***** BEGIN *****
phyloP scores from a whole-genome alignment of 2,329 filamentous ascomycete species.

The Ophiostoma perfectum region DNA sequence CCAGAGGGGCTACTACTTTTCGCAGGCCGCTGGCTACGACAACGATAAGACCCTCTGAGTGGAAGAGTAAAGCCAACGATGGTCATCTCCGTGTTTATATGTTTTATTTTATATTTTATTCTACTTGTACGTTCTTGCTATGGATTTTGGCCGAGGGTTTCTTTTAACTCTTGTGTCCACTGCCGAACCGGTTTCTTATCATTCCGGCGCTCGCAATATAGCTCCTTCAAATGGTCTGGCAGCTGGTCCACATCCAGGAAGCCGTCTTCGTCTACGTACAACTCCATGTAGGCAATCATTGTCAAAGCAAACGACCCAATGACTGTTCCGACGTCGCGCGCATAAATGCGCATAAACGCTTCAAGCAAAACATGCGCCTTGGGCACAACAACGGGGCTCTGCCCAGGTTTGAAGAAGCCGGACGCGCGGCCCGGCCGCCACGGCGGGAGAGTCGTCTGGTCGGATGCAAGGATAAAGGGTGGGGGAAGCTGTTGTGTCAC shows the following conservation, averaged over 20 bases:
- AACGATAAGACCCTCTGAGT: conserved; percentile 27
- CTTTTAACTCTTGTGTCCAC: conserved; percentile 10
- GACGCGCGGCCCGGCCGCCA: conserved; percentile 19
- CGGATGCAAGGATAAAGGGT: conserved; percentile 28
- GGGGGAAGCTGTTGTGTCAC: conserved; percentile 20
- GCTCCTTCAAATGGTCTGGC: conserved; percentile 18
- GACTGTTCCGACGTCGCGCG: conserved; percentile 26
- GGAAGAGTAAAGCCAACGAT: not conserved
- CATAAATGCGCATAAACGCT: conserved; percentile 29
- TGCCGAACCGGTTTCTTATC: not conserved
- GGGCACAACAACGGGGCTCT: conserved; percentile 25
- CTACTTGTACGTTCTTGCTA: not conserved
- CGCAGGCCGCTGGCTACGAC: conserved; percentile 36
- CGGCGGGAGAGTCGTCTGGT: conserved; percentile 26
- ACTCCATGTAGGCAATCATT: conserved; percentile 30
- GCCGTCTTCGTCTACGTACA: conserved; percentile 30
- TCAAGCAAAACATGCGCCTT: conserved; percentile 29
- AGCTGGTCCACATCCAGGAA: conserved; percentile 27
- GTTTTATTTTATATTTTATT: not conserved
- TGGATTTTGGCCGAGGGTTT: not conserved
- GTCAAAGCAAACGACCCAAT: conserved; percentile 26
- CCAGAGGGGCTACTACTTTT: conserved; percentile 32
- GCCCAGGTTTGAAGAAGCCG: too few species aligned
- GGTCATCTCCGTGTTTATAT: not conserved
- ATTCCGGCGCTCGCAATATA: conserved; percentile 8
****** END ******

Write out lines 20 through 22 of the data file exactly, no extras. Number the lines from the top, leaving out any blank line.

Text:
- AGCTGGTCCACATCCAGGAA: conserved; percentile 27
- GTTTTATTTTATATTTTATT: not conserved
- TGGATTTTGGCCGAGGGTTT: not conserved